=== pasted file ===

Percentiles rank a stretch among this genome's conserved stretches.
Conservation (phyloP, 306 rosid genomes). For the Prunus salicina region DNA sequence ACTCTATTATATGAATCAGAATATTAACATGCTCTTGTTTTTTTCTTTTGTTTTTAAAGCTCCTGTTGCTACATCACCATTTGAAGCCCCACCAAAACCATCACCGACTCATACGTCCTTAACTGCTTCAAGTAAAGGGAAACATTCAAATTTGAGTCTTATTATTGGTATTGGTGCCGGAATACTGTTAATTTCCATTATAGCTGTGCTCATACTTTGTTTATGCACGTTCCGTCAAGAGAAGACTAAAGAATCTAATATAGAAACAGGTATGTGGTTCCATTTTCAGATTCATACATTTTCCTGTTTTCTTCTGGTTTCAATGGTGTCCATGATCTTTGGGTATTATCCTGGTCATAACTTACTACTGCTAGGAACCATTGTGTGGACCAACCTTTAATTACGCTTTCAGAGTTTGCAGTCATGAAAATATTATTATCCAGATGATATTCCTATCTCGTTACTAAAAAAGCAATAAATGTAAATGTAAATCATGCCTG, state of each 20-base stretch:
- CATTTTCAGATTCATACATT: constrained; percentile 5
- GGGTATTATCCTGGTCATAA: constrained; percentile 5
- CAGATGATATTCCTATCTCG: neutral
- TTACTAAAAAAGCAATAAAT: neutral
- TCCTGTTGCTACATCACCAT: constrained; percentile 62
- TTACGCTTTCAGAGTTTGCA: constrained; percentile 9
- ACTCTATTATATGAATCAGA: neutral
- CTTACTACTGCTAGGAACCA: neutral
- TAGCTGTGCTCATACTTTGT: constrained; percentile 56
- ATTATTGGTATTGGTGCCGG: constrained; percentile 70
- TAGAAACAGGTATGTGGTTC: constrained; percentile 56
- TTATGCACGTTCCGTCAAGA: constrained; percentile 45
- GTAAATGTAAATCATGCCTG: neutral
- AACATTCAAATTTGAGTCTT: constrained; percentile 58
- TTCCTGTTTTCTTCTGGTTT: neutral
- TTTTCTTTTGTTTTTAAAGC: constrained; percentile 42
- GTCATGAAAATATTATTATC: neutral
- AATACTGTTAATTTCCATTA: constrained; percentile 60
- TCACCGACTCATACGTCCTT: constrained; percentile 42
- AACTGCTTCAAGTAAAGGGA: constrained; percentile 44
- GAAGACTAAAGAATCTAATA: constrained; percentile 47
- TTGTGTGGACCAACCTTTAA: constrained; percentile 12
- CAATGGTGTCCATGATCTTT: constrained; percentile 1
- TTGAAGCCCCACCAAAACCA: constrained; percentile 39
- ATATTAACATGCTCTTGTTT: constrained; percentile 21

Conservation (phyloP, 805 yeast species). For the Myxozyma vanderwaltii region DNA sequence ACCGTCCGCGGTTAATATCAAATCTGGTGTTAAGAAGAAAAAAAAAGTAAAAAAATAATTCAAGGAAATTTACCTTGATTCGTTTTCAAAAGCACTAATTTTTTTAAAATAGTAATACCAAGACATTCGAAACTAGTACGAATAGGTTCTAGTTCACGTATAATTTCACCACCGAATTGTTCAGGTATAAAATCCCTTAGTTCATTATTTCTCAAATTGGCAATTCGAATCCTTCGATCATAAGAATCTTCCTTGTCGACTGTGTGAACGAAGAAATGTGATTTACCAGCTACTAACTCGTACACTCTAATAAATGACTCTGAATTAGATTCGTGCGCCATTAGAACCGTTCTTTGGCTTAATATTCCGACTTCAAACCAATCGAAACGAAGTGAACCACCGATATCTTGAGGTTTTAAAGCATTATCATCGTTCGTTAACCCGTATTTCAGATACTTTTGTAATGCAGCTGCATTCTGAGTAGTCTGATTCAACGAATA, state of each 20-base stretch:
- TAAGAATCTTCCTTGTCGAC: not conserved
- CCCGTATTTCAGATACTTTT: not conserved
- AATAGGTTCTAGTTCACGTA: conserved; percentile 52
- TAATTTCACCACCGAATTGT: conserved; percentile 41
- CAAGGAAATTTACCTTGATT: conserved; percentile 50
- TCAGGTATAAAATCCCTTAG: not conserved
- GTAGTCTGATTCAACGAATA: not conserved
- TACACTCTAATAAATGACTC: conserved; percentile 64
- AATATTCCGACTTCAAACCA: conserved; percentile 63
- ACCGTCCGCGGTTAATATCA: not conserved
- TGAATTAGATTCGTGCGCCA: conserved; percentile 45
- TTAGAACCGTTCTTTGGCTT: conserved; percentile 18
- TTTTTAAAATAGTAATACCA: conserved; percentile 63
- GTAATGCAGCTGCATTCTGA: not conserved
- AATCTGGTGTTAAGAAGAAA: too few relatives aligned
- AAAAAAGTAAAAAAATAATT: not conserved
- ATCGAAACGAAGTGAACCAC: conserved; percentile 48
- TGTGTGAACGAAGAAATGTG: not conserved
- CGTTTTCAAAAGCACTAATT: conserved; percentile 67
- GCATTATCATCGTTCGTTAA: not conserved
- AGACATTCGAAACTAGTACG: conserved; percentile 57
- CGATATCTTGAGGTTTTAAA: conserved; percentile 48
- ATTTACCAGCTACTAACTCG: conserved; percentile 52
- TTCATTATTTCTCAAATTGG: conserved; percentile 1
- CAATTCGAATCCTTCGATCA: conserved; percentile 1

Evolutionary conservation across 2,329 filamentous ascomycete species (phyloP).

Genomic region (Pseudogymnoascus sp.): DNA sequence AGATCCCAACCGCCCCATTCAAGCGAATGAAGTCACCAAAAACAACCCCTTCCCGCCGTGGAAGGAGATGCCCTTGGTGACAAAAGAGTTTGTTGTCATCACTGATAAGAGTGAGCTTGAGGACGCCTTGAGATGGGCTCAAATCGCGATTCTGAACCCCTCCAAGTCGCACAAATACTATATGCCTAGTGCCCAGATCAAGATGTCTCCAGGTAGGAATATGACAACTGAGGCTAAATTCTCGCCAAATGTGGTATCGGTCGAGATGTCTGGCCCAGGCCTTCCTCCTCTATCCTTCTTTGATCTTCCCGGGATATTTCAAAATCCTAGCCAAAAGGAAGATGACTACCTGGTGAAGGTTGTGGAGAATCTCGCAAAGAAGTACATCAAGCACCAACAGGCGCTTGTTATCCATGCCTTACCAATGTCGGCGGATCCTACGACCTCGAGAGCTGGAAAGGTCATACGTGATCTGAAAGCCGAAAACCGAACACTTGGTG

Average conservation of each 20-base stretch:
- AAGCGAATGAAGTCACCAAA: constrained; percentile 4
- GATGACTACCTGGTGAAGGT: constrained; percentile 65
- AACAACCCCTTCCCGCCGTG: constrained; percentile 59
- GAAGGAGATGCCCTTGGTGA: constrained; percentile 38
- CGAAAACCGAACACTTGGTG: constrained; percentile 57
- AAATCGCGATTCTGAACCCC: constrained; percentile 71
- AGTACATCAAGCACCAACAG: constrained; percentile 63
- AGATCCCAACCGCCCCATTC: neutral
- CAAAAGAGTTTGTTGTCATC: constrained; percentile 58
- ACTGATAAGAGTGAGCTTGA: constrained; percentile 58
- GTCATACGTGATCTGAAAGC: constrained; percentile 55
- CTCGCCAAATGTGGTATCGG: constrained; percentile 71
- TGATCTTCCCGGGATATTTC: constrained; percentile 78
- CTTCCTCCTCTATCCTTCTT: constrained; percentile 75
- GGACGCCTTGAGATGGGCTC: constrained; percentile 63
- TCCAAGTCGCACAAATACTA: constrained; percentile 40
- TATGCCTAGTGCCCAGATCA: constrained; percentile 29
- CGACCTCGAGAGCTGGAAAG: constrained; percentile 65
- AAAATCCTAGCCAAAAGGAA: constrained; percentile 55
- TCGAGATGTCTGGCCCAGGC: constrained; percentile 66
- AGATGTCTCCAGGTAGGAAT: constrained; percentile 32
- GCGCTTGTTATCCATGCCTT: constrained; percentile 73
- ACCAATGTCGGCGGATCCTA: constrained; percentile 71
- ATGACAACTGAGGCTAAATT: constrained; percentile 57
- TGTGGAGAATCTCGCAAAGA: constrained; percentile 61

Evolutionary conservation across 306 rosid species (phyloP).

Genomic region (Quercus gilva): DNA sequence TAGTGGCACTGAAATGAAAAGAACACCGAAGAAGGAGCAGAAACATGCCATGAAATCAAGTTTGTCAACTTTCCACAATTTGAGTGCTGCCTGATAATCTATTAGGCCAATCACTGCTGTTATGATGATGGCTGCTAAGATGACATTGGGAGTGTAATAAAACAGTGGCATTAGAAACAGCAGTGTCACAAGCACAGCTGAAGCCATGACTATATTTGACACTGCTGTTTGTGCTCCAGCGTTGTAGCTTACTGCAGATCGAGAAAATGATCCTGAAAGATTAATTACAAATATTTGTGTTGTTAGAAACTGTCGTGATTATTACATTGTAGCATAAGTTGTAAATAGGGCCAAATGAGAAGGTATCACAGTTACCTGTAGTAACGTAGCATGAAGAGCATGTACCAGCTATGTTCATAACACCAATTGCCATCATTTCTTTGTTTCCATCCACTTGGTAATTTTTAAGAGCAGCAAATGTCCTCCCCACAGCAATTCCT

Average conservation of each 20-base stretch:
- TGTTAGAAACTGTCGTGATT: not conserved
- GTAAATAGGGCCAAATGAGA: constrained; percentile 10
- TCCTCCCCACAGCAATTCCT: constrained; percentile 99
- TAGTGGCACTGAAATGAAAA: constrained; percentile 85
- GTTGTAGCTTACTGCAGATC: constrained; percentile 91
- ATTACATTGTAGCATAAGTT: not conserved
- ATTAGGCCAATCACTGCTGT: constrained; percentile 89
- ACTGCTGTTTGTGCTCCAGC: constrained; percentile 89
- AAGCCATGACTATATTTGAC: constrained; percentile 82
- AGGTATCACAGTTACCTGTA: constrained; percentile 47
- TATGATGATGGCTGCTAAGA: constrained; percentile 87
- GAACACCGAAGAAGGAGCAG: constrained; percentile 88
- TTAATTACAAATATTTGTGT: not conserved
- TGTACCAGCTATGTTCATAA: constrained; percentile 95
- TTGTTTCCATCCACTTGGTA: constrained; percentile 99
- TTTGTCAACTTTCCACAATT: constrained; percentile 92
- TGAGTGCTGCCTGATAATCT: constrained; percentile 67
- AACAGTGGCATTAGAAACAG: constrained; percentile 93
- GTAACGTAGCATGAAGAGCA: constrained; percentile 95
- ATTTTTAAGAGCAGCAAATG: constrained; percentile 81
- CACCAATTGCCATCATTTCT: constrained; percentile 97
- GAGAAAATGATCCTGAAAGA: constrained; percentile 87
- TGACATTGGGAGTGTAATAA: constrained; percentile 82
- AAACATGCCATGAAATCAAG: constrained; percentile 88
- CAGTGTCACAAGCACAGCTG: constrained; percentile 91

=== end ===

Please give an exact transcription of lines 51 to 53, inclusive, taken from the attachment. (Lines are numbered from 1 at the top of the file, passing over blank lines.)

- ATTTACCAGCTACTAACTCG: conserved; percentile 52
- TTCATTATTTCTCAAATTGG: conserved; percentile 1
- CAATTCGAATCCTTCGATCA: conserved; percentile 1